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The biggest storms and how they’re getting bigger

A tale of storms and how the best part isn’t here yet

If 2017 seemed like the year of storms to you, then you’re not mistaken – the year, in particular, saw quite a few high-intensity storm events from around the world. Now, when it comes to storms and storm seasons in the different oceans of the world, there are quite a few parameters to measure and quantify them – ranging from peak wind speed to the number of storms in a season to pressure at the eye of the storm and more. But, overall, these factors combine to make storms what they are today – deadly, frequent and somewhat unexpected. If you delve into the past of storm seasons around the world, the story isn’t much different.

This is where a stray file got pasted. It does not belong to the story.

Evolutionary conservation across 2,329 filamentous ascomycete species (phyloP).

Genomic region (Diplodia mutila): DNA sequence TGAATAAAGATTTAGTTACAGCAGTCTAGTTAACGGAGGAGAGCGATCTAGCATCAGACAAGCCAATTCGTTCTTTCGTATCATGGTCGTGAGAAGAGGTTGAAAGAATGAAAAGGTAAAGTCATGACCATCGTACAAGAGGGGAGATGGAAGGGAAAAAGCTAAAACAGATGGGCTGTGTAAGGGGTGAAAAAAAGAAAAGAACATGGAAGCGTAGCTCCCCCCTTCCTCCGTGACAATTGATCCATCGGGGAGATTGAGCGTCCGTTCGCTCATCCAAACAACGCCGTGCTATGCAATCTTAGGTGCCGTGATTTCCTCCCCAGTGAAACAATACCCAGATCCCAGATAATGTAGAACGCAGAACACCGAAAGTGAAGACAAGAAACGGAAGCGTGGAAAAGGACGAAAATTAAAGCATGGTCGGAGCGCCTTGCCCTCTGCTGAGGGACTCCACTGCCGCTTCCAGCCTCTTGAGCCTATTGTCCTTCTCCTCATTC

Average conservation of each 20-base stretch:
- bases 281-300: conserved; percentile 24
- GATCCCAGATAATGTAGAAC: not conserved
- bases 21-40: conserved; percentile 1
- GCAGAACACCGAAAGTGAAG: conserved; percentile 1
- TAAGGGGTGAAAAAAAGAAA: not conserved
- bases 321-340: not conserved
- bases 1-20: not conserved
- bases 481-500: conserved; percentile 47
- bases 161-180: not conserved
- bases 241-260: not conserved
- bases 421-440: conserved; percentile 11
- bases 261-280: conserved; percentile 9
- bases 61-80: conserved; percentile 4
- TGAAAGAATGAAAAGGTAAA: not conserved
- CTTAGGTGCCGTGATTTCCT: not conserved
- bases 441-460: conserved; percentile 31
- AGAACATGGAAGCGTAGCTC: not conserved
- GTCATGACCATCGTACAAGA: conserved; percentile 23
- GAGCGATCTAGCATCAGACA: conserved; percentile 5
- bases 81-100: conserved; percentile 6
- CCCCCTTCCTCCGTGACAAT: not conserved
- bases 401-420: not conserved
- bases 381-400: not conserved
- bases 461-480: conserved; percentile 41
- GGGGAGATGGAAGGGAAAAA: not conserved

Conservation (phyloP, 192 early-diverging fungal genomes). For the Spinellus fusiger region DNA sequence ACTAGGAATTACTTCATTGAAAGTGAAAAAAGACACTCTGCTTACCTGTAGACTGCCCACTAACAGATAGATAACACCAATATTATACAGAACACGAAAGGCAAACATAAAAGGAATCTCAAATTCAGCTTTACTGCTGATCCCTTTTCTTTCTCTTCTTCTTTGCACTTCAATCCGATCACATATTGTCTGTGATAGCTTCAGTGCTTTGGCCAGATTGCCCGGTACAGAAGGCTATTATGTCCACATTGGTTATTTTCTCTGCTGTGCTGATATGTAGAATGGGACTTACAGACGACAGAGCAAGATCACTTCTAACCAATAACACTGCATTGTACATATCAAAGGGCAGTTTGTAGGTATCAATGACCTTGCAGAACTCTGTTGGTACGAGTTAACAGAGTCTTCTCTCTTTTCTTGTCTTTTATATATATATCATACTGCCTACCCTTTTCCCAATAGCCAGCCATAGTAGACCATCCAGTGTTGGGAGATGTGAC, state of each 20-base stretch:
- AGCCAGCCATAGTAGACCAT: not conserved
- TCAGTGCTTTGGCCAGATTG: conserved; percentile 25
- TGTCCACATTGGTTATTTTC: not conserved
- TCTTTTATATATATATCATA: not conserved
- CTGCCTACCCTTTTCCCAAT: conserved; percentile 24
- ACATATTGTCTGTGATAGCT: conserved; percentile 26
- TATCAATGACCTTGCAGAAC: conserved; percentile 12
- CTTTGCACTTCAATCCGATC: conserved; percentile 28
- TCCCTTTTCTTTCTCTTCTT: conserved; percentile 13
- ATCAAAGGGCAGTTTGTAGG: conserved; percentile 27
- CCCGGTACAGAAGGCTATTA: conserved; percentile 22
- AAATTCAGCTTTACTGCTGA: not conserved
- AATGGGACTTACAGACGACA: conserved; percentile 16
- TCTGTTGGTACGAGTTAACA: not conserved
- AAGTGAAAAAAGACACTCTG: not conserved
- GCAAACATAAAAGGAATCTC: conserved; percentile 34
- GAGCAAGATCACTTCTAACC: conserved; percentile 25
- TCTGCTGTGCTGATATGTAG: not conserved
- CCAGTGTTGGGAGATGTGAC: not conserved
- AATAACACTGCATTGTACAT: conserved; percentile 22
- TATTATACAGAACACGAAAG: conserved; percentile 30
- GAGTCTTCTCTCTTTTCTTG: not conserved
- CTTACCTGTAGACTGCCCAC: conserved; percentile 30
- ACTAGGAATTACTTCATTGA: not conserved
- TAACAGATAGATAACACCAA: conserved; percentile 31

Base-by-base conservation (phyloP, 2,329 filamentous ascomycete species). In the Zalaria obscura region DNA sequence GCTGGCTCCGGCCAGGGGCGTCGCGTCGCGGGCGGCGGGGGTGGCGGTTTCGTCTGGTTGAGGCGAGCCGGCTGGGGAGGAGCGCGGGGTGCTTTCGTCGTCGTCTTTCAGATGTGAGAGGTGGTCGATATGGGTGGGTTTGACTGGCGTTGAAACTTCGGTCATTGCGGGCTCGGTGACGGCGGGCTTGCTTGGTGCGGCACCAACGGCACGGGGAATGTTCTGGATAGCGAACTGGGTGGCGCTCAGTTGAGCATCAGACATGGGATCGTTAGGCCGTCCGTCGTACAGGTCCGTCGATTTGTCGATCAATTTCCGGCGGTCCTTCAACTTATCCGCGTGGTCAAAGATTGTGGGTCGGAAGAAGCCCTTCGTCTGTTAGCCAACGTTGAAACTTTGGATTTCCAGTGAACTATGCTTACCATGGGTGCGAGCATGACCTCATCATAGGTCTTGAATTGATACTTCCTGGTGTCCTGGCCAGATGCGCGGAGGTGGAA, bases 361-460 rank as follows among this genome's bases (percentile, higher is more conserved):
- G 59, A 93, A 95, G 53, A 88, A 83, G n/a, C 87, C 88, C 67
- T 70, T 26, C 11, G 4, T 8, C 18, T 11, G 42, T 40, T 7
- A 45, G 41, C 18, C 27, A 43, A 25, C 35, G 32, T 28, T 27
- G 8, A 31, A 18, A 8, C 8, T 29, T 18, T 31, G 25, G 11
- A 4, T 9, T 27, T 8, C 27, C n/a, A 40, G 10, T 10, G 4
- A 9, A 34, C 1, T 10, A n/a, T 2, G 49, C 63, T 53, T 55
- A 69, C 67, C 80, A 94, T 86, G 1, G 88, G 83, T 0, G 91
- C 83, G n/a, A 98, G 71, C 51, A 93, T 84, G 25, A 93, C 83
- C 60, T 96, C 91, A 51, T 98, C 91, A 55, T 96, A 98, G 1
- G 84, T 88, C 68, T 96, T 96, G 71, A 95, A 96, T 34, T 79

Storm stats – what do they mean
Tropical storms are usually measured in a number of ways, but a couple of readings that you will mostly see are peak wind speeds and lowest central pressure. The first is measured at 10m above the earth’s surface as an average of sustained wind speed over time (1min in US and 10min elsewhere) by satellite readings. Central pressure is measured by reconnaissance planes doing flybys over the storm and is also an indicator of whether the storm is growing or dying out.

Typhoon Tip (1979)

When it comes to size and speed, Typhoon Tip ranks right up there on the top with some of the strongest storms ever. At its peak, its central pressure dropped to 870 mbar, which is the lowest ever observed on Earth. This translated to wind gusts over 300kmph. And that’s not even the most overwhelming fact about Tip – at its peak, it was 2,220km wide. To put some perspective on that – if it were to happen over India today, it would stretch from Delhi to Chennai and pretty much destroy everything in its path.